Like his friend and fellow double Olympic medalist Simon Whitfield, Bevan Docherty knows how to race well when it matters most. He won silver in Athens in 2004 and bronze in Beijing in 2008, outsprinting heavy favorite Javier Gomez for the final podium spot. He says he goes into “Bevy World” to help him deal with the pressure of racing, and he’s keen on proving the doubters who believe he’s too old—he’ll be 35 in London—wrong. Like Whitfield, he’s extremely dangerous.

Jan Frodeno, Germany

Jan Frodeno was the surprise gold medalist in Beijing in 2008, and he went into the ITU World Championship Series Grand Final in Budapest last year with the opportunity to come away as the world champion. Unfortunately, the cold weather got to him and he finished the race in 41st and out of contention for the title. Some believe that Frodeno hasn’t lived up to his gold medal, but he’s proven he can win when it matters and there’s no reason, barring injury, he shouldn’t be in contention for a podium spot in London.

Javier Gomez, Spain

Javier Gomez is the reigning short-course world champion and gave a stunningly dominant performance in Sydney in April, when he crashed on the bike, time trialed back to pack just before T2 and then ran through the entire field—including both Brownlees—to cross the line in first. Everyone thought Gomez was the shoo-in for the gold medal in Beijing in 2008, but he came up short with a fourth place finish after Jan Frodeno, Simon Whitfield and Bevan Docherty targeted his only weakness: his finishing sprint. You can bet he will be ready to win in 2012.

Brad Kahlefeldt, Australia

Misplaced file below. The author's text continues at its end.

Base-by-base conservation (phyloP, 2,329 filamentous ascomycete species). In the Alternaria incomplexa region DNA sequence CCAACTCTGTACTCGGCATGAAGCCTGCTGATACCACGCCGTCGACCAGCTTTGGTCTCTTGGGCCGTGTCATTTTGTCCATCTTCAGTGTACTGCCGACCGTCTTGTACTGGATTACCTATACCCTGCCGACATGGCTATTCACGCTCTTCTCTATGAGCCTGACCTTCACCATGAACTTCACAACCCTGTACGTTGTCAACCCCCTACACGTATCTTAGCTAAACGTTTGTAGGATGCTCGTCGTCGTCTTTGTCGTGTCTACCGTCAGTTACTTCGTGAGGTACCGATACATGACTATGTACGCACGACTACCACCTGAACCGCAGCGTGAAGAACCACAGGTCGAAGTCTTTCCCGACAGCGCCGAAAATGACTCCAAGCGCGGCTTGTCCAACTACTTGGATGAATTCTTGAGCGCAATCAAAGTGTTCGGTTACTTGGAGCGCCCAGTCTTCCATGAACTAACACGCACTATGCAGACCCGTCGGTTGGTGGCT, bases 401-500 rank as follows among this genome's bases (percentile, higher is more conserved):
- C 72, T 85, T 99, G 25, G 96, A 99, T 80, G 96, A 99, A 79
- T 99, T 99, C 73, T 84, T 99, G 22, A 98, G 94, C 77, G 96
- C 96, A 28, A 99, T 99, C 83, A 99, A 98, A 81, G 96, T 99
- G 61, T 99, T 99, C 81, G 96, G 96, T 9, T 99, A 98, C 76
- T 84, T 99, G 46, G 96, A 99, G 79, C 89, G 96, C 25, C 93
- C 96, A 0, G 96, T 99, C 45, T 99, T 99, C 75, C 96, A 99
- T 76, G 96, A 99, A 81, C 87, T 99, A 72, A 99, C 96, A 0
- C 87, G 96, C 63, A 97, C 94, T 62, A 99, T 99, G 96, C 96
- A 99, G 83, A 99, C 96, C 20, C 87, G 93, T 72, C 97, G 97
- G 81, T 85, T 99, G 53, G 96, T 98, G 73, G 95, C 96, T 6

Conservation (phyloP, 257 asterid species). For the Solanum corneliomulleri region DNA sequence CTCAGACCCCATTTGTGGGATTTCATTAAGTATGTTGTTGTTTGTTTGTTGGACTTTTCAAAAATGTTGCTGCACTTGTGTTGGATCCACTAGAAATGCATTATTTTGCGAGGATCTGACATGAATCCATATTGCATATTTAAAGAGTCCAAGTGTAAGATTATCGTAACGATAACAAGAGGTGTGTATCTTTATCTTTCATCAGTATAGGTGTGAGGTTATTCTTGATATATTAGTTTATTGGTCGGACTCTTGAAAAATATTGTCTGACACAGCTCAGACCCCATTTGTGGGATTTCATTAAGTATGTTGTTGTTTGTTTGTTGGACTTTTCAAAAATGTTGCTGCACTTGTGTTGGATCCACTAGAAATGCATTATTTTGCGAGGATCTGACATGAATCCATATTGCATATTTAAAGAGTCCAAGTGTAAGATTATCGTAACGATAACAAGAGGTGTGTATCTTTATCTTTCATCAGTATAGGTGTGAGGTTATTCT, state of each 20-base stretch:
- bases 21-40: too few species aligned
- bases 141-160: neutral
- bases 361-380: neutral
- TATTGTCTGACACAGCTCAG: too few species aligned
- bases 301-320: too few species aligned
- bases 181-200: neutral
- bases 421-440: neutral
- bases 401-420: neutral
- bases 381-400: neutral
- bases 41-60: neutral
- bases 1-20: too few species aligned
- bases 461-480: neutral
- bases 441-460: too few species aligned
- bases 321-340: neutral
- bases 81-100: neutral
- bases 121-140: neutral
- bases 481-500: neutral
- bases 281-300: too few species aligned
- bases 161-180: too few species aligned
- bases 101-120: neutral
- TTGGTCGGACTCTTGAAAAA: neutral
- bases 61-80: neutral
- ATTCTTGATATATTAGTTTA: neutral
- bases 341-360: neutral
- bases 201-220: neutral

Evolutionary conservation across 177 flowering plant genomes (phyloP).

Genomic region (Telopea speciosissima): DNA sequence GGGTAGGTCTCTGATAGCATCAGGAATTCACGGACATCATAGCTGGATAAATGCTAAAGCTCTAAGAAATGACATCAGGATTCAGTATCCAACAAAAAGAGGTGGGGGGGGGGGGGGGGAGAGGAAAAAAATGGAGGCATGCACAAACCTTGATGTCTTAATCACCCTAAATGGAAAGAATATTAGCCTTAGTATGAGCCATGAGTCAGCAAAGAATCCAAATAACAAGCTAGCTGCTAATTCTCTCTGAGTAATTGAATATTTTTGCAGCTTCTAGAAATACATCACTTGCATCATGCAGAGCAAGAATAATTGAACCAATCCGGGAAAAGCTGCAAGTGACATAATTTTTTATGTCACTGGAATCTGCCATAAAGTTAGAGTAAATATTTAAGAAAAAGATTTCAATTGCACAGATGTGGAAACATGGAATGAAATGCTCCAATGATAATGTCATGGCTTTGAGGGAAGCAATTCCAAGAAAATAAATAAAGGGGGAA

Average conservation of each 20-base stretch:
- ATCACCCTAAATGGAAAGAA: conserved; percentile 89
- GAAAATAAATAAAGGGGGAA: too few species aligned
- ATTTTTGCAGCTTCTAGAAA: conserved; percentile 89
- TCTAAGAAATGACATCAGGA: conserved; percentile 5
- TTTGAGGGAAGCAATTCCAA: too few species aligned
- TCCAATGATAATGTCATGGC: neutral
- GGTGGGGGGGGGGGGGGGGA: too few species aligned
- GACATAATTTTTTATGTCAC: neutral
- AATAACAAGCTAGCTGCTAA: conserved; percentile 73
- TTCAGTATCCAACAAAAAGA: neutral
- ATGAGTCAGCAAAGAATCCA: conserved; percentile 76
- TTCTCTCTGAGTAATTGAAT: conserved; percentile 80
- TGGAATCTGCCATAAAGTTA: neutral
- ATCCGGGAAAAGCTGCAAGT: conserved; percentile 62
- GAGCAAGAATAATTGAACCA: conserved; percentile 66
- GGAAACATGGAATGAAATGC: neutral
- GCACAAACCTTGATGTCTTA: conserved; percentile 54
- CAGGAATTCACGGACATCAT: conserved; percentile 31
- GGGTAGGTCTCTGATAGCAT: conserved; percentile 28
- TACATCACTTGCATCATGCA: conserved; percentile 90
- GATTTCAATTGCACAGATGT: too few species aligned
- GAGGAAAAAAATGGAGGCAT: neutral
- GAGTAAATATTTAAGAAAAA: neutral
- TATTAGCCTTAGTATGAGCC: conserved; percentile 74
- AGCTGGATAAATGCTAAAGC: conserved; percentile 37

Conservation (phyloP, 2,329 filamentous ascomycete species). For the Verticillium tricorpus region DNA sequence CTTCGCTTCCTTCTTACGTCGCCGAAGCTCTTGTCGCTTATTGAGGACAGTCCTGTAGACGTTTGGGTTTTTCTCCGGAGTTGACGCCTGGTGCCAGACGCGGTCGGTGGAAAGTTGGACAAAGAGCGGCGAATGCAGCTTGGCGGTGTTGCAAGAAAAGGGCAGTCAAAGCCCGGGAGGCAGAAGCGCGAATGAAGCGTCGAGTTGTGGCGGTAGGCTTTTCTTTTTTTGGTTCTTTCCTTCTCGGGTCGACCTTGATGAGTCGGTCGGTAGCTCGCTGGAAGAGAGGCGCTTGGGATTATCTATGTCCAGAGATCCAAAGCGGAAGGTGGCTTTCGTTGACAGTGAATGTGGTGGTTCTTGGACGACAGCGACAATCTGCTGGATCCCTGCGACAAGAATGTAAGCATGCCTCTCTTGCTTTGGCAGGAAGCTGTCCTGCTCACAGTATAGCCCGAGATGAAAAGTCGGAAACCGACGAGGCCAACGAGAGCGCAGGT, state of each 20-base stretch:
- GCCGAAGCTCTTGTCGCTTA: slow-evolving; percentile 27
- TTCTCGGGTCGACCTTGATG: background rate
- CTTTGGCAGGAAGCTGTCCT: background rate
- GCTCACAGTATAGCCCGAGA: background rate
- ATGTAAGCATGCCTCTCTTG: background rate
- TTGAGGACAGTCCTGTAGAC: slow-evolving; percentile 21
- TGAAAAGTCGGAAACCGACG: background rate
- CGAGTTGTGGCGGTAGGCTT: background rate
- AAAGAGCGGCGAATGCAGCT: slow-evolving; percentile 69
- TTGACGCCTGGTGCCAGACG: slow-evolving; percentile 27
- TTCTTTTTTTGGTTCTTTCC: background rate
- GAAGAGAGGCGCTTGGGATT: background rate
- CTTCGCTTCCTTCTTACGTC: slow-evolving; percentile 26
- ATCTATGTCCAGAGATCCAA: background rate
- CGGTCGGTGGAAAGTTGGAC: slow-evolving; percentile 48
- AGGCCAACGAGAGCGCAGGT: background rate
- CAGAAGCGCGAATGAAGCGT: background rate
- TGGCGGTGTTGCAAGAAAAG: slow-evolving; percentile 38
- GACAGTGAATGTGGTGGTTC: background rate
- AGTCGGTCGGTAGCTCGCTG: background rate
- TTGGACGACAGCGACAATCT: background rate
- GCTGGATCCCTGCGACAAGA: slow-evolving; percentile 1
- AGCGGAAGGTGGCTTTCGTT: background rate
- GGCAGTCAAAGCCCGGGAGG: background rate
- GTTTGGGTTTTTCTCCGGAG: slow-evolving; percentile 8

A consistent fixture on the podium in big races for some time now, Kahlefeldt has had a fairly auspicious start to 2011 with a win at the Mooloolaba ITU Triathlon World Cup in March and fifth in Kitzbühel in June. He was third in the overall World Championship Series standings last year, and he spent part of the winter working with famous Australian running coach Dick Telford in an effort to match the foot speed of the Brownlees and Javier Gomez, according to The Australian. “I don’t want to race for the bronze medal in London,” Kahlefeldt told the paper.

Hunter Kemper, United States

Former world No. 1 Hunter Kemper has participated in all three of the last Olympics and improved his finish every time. He was seventh in Beijing—a feat he accomplished despite a sports hernia that required cortisone shots. Finally healthy again after being plagued with injuries for over a year, Kemper believes he still has the talent to win a medal in London. That he has absolutely no pressure on him to medal could help him pull off an upset podium spot.

Mario Mola, Spain

The great Alistair Brownlee himself views Mario Mola as a man to watch, saying that “if he learns to swim, he’s a crackin’ runner.” Mola is only 21 years old, and his fourth place showing at the Pontevedra ETU Triathlon European Championships in June behind both Brownlee brothers and Dmitry Polyansky of Russia could portend stellar things for him come 2012. Mola is also a junior world champion, something he did in 2009 by beating the younger Brownlee with a late surge in the run. That the course in London is a runner’s course is also in Mola’s favor.